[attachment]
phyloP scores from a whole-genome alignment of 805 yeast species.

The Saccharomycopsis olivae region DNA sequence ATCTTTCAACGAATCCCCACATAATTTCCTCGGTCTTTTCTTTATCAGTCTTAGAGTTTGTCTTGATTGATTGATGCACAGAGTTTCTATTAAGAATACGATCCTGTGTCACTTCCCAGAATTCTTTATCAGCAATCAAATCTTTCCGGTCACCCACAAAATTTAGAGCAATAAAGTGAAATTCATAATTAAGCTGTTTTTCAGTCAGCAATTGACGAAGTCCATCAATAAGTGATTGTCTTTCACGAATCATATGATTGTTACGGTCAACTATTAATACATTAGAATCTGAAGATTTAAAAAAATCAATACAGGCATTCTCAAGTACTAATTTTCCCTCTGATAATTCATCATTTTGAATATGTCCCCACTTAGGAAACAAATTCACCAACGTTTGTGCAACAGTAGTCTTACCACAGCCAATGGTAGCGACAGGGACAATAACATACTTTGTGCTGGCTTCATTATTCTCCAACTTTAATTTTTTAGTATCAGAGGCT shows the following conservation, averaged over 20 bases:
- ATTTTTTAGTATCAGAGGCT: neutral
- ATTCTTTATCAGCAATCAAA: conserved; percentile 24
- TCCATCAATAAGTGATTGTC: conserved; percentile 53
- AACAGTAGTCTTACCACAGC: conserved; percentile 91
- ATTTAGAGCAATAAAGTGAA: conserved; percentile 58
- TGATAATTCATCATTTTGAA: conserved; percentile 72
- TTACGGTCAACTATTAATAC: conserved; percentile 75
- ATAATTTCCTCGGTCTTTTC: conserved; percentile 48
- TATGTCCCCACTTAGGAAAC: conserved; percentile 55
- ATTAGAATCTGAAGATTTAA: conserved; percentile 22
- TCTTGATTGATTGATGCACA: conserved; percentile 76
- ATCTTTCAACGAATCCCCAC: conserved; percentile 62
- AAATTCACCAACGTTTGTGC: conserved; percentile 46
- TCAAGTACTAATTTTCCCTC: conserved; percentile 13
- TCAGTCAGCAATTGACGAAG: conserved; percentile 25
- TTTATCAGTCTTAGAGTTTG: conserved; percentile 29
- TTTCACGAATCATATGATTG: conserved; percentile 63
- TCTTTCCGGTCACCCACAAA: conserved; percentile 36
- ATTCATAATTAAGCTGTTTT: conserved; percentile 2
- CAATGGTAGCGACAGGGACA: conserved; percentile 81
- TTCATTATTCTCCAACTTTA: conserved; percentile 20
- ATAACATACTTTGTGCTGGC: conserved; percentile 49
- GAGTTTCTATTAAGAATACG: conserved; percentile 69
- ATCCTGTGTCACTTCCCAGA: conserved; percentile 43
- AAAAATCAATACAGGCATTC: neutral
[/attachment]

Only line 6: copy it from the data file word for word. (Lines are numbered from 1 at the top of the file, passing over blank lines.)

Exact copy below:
- AACAGTAGTCTTACCACAGC: conserved; percentile 91